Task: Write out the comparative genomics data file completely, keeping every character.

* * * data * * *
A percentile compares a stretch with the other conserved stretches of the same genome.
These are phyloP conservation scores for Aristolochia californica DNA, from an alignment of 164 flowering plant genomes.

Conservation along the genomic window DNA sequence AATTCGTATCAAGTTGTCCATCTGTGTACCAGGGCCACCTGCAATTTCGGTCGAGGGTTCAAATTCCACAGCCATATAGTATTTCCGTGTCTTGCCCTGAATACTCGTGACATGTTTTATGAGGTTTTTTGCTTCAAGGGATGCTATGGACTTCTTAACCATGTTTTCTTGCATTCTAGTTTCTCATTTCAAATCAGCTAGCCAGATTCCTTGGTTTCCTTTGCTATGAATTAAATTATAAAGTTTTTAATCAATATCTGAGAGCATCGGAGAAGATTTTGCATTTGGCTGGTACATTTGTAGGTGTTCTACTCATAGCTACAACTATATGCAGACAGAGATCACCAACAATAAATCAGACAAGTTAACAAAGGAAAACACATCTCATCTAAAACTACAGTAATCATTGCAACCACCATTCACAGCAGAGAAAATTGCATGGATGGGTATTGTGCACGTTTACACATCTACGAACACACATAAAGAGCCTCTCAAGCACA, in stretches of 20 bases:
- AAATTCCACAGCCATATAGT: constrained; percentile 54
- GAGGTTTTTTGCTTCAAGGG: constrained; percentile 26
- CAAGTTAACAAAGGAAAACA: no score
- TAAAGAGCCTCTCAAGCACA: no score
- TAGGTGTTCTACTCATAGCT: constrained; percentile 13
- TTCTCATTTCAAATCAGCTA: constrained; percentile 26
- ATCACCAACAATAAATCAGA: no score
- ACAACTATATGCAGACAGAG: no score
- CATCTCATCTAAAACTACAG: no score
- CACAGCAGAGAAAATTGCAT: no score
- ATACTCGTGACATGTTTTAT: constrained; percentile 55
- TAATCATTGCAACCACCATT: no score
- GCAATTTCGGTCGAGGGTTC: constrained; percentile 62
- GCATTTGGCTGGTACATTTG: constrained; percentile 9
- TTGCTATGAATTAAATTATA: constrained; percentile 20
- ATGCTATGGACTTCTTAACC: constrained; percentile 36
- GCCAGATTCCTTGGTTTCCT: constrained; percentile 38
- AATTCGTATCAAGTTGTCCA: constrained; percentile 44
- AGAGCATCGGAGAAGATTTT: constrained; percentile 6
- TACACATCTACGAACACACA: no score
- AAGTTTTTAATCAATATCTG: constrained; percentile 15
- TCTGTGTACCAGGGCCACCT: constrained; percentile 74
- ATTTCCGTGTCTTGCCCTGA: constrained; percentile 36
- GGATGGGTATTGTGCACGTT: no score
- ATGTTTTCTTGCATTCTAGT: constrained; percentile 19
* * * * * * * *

A percentile compares a stretch with the other conserved stretches of the same genome.
These are phyloP conservation scores for Aristolochia californica DNA, from an alignment of 164 flowering plant genomes.

Conservation along the genomic window DNA sequence AATTCGTATCAAGTTGTCCATCTGTGTACCAGGGCCACCTGCAATTTCGGTCGAGGGTTCAAATTCCACAGCCATATAGTATTTCCGTGTCTTGCCCTGAATACTCGTGACATGTTTTATGAGGTTTTTTGCTTCAAGGGATGCTATGGACTTCTTAACCATGTTTTCTTGCATTCTAGTTTCTCATTTCAAATCAGCTAGCCAGATTCCTTGGTTTCCTTTGCTATGAATTAAATTATAAAGTTTTTAATCAATATCTGAGAGCATCGGAGAAGATTTTGCATTTGGCTGGTACATTTGTAGGTGTTCTACTCATAGCTACAACTATATGCAGACAGAGATCACCAACAATAAATCAGACAAGTTAACAAAGGAAAACACATCTCATCTAAAACTACAGTAATCATTGCAACCACCATTCACAGCAGAGAAAATTGCATGGATGGGTATTGTGCACGTTTACACATCTACGAACACACATAAAGAGCCTCTCAAGCACA, in stretches of 20 bases:
- AAATTCCACAGCCATATAGT: constrained; percentile 54
- GAGGTTTTTTGCTTCAAGGG: constrained; percentile 26
- CAAGTTAACAAAGGAAAACA: no score
- TAAAGAGCCTCTCAAGCACA: no score
- TAGGTGTTCTACTCATAGCT: constrained; percentile 13
- TTCTCATTTCAAATCAGCTA: constrained; percentile 26
- ATCACCAACAATAAATCAGA: no score
- ACAACTATATGCAGACAGAG: no score
- CATCTCATCTAAAACTACAG: no score
- CACAGCAGAGAAAATTGCAT: no score
- ATACTCGTGACATGTTTTAT: constrained; percentile 55
- TAATCATTGCAACCACCATT: no score
- GCAATTTCGGTCGAGGGTTC: constrained; percentile 62
- GCATTTGGCTGGTACATTTG: constrained; percentile 9
- TTGCTATGAATTAAATTATA: constrained; percentile 20
- ATGCTATGGACTTCTTAACC: constrained; percentile 36
- GCCAGATTCCTTGGTTTCCT: constrained; percentile 38
- AATTCGTATCAAGTTGTCCA: constrained; percentile 44
- AGAGCATCGGAGAAGATTTT: constrained; percentile 6
- TACACATCTACGAACACACA: no score
- AAGTTTTTAATCAATATCTG: constrained; percentile 15
- TCTGTGTACCAGGGCCACCT: constrained; percentile 74
- ATTTCCGTGTCTTGCCCTGA: constrained; percentile 36
- GGATGGGTATTGTGCACGTT: no score
- ATGTTTTCTTGCATTCTAGT: constrained; percentile 19